It’s been said that desperate times calls for desperate measures, and that can definitely been seen when we face financial problems. I’ve had between 15 and 20 jobs in my life – usually working 2 jobs at any given time. Since I dropped out of college (shhh…don’t tell anyone) at the age of 18, and didn’t have any trades under my belt, I was forced to take whatever jobs came along in order to pay the bills.
I’ve done door-to-door sales (twice), delivered auto parts in my own car (without being reimbursed up to the standard mileage rate), and I’ve even scrubbed toilets (and other things) in a hotel overnight!
For much of my adult life I’ve been broke, stuck trying to pay off debt (even to the point of trying debt consolidation), and unable to do anything about it because of a lack of education and opportunity. However, I have never been forced into a job or position that has made me feel a lack of dignity.
A few days ago I came across a story on MSNBC about a lawyer who was forced to become a topless dancer in order to make ends meet. I was fascinated to find out how she ended up in this position, and what, if anything, she could have done to change things. Here is a part of her story:
When Carla graduated 10 years ago, she thought her law degree would be a permanent ticket to a high-paying job. But instead of selling her mind, Carla is selling her body. After student loans, debt, a layoff and unemployment battered her bank account, she now finds herself in an almost unbelievable position – dancing in a topless bar.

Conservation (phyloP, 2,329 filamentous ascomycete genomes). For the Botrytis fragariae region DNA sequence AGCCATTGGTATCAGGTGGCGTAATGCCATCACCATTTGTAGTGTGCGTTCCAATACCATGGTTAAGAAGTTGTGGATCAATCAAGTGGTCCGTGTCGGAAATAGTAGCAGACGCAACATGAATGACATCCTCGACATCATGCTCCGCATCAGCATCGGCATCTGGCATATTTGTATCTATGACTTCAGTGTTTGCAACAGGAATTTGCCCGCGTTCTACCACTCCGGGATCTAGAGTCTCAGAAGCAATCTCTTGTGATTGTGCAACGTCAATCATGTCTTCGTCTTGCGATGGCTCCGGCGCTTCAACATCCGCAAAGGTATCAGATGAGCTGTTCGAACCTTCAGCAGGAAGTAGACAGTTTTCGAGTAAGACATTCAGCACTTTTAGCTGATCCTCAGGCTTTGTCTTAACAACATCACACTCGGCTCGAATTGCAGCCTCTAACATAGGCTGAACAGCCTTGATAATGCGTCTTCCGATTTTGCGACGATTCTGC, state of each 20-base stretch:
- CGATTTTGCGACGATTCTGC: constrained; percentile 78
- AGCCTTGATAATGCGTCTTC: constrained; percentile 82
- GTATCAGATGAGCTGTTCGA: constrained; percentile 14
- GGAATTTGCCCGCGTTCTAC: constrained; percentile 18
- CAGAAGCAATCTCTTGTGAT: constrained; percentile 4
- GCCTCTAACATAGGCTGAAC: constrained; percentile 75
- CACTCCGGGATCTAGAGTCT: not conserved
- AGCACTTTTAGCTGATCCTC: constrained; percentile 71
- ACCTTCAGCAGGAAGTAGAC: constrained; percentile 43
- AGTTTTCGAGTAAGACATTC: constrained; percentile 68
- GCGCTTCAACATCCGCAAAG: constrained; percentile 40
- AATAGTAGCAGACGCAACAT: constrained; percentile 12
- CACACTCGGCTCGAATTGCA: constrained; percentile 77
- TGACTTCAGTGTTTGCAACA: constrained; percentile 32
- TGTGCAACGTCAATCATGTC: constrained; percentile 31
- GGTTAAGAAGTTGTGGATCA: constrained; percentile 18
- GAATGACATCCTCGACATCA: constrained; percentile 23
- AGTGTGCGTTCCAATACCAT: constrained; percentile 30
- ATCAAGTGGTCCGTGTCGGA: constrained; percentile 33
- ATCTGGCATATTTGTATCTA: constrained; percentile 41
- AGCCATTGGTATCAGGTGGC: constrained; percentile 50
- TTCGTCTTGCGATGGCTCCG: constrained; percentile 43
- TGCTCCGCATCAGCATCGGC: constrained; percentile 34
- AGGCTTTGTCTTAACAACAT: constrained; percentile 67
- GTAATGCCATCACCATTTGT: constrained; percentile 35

“Did I ever think I’d be taking my top off for rent money? No. I was in my mid-30s and had never danced before,” said Carla, who asked that we use her stage name and withhold her identity and some personal details. “As a little girl, I never thought to myself, ‘I just want to grow up and be a stripper,’ or, ‘All I ever wanted to do in life is climb in the lap of sweaty stranger and take my top off.’
“But, with our economy the way it is, especially in smaller cities … you strip or you starve,” she said.
The first thing that I was reminded of by reading this story is that it is very unwise to judge people based on their external circumstances. I’m sure that when many people see her “working”, or hear of what she does for a living, they immediately get a number of [probably wrong] ideas about her. I know that I would be shocked to meet a exotic dancer with a law degree!
I am sure that many of us have been in desperate financial positions – or we may still be in them now. How far would you be willing to go if you lost your job and had no income? Before you answer that, consider how Carla went from respectable work to doing something that causes shame:
After graduation, she worked for nine years putting her degree to use, but she had entered the crowded legal profession at the wrong time. When she was laid off in 2009, she couldn’t find work.
“At first, I worked as a waitress, and a cashier in gas station,” she said.
As her prospects grew dim, she went back to school to earn a master’s degree, hoping to bolster her credentials. But her financial aid came in lower than expected, her credit was battered and she struggled to find part-time work in her new town to keep her afloat.